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The Dark Days of Hamburger Halpin

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Overview

Being a hefty, deaf newcomer almost makes Will Halpin the least popular guy at Coaler High. But when he befriends the only guy less popular than him, the dork-namic duo has the smarts and guts to figure out who knocked off the star quarterback. Will can’t hear what’s going on, but he’s a great observer. So, who did it? And why does that guy talk to his fingers? And will the beautiful girl ever notice him? (Okay, so Will’s interested in more than just murder . . .)

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The Dark Days of Hamburger Halpin

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Overview

Being a hefty, deaf newcomer almost makes Will Halpin the least popular guy at Coaler High. But when he befriends the only guy less popular than him, the dork-namic duo has the smarts and guts to figure out who knocked off the star quarterback. Will can’t hear what’s going on, but he’s a great observer. So, who did it? And why does that guy talk to his fingers? And will the beautiful girl ever notice him? (Okay, so Will’s interested in more than just murder . . .)

Those who prefer their heroes to be not-so-usual and with a side of wiseguy will gobble up this witty, geeks-rule debut.

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Editorial Reviews

From the Publisher
Starred Review, Kirkus Reviews, December 15, 2009:
"This witty tale of mainstreaming, misfits and murder glitters like the 'Future Diamonds' that coal-mine souvenirs promise to someday become."
Children's Literature - Jennifer Lehmann
Being deaf has its benefits. On his first day at Carbon High School, Will Halpin finds out about a party by reading lips on his bus. Other than adding to his ability to secretly gain information, though, his difference makes his transition into the public school from the high school for deaf students difficult. The only person willing to be his friend is not very popular himself, so Will must decide between Devon Smiley and the possibility of gaining some social standing. Things turn dark on a class trip to the old coal mine, supposedly haunted by a ghost who shares Will's name. The star quarterback falls down a mine shaft, and the tragedy appears to be murder. Will and Smiley team up to solve the case but uncover even more mysteries than what they started with. The portrayal of life in high school is accurate and engaging. Will provides an observant viewpoint with a strong sarcastic voice. He is not always likeable, but he is very human and entertaining. The surrounding characters are also drawn fully and realistically. The tone does not always match the darker parts of the storyline, but it carries the story at a strong pace. Reviewer: Jennifer Lehmann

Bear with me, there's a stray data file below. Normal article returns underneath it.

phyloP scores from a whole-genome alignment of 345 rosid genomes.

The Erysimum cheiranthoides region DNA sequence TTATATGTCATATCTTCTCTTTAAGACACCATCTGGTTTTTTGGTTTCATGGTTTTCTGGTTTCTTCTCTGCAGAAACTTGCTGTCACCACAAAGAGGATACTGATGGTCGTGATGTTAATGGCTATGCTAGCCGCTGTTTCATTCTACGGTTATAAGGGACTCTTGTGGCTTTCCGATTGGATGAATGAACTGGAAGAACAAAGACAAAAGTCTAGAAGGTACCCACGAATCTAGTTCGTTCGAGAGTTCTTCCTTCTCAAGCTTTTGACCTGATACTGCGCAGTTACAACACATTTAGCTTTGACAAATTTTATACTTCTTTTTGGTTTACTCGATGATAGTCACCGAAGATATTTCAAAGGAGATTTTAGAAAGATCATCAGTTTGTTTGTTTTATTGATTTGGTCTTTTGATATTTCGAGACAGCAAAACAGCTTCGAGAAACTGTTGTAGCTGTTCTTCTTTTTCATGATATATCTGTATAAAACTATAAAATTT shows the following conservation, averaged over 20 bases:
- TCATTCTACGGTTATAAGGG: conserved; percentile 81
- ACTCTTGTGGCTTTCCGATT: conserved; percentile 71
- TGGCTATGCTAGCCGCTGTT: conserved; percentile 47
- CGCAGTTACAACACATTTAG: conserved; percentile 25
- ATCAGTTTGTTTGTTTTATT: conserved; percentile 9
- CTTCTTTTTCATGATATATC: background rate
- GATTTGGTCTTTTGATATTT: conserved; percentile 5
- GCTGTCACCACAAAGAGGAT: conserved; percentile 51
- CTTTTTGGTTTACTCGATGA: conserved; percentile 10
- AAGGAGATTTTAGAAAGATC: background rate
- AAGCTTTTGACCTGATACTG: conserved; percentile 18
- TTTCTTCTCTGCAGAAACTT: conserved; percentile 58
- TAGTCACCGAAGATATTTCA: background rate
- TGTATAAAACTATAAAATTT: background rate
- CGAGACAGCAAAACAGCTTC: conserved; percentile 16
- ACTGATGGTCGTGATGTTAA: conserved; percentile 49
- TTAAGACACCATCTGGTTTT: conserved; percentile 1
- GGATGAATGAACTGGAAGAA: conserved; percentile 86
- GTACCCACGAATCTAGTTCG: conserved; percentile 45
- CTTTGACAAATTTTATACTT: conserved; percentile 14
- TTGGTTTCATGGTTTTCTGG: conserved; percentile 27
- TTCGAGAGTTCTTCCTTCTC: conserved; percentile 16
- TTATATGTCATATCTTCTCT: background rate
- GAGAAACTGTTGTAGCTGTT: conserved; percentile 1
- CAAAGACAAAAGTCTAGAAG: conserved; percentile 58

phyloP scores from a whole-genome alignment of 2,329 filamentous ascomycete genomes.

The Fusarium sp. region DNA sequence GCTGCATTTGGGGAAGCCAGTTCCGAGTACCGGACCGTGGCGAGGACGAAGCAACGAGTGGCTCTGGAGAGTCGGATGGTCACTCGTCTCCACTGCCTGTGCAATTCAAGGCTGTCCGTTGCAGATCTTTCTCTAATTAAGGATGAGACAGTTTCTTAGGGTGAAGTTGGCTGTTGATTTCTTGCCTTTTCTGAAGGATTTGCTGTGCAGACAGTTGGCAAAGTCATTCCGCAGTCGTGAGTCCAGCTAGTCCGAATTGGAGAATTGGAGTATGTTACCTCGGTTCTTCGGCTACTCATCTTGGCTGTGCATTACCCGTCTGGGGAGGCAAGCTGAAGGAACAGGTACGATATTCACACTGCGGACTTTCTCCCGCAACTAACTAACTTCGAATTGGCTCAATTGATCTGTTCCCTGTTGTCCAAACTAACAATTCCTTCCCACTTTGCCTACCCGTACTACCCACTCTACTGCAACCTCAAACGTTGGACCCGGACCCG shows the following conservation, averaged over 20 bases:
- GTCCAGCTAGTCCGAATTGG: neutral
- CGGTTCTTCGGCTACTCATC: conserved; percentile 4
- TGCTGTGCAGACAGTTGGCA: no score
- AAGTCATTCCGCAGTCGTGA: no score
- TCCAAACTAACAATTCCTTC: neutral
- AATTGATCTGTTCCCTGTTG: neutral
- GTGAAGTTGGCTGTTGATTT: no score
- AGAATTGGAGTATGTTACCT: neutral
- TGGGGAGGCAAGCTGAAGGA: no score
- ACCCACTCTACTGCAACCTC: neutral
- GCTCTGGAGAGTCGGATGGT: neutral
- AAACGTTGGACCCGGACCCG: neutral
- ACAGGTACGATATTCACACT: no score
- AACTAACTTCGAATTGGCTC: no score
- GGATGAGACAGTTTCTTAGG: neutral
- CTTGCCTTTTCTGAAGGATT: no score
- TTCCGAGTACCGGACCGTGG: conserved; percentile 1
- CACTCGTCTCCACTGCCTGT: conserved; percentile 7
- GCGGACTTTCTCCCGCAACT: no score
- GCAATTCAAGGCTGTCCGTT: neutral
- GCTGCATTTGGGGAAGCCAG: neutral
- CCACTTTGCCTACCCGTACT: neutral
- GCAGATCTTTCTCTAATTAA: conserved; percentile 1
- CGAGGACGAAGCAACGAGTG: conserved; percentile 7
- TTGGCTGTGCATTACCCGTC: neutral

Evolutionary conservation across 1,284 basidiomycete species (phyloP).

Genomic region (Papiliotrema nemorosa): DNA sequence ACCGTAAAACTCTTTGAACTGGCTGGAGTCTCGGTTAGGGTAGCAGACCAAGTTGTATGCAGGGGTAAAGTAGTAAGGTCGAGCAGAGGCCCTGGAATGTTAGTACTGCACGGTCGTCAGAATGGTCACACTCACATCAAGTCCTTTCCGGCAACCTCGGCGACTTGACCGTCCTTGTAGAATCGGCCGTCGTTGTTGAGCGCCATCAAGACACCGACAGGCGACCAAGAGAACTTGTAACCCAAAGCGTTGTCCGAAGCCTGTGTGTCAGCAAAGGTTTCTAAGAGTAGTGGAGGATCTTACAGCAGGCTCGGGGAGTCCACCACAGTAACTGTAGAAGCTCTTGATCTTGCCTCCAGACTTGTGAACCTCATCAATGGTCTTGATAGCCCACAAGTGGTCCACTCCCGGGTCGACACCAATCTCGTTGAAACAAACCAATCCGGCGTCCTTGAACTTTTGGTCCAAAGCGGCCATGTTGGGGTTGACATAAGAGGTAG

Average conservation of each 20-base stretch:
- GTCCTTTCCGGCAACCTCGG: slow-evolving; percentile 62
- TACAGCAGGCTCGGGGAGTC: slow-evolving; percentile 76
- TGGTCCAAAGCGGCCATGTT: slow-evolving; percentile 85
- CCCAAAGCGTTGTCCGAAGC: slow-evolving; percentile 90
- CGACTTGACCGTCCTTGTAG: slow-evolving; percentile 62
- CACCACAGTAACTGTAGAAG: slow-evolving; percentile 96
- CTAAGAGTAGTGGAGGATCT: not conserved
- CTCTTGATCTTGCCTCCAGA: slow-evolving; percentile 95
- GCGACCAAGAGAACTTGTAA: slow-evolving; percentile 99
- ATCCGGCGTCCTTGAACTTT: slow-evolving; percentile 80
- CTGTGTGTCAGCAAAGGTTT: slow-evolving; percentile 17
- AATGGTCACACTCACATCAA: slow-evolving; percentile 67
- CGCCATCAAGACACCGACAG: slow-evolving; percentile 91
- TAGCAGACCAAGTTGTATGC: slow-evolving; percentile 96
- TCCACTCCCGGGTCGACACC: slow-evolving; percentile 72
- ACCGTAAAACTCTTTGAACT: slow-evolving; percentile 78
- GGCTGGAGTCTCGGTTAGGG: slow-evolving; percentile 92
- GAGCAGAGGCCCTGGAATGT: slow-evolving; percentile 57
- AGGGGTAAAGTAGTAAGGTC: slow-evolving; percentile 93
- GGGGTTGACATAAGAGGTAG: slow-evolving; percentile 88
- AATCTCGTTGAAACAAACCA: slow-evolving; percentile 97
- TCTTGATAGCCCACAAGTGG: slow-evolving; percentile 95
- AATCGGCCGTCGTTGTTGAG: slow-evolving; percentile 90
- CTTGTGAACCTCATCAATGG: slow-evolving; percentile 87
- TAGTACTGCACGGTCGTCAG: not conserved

VOYA - Grace Zokovitch
This book was really good. It was funny and mysterious. It kept me turning the page trying to figure out who the murderer was. The main character was easy to relate to despite the fact that he was deaf. It seemed that all of the characters had perfect personalities for each of their roles. Reviewer: Grace Zokovitch, Teen Reviewer
VOYA - Diane Colson
Will Halpin takes a giant, uncertain leap when he leaves his school for the deaf to attend mainstream Carbon High School. He lands at the bottom of the social hierarchy, befriended by Devon Smiley, the kid who gets his swimming trunks flushed down the toilet by the popular football jocks. When one of these jocks is pushed into a coal shaft on a class field trip, Will and Devon team up for some serious, Hardy Boy-style detective work. Will's mad computer skills, his impressive ability to read lips, and his compelling need to uncover a truth buried in his own family tree, transform his awkward high school transition into a dangerous (but thrilling!) hunt for a killer. Author Berk's first novel is a masterful combination of light humor and edgy suspense, moving seamlessly from playful mockery of the high school social scene to the very real destruction of lives. Will is a delightful narrator: smart, wry, and insightful. His experiences in the hearing world, as well as his reflections on deaf culture, add another level of interest in this already compulsively readable novel. Like Ted in The London Eye Mystery (Siobhan Dowd, 2008), who was able to solve a mystery because his brain ran on "...a different operating system," Will is empowered by the loss of one sense to develop skills that few hearing people can claim. Readers will get a fine life lesson: Never underestimate the hefty, deaf kid. This book would be an excellent selection for teen book clubs. Reviewer: Diane Colson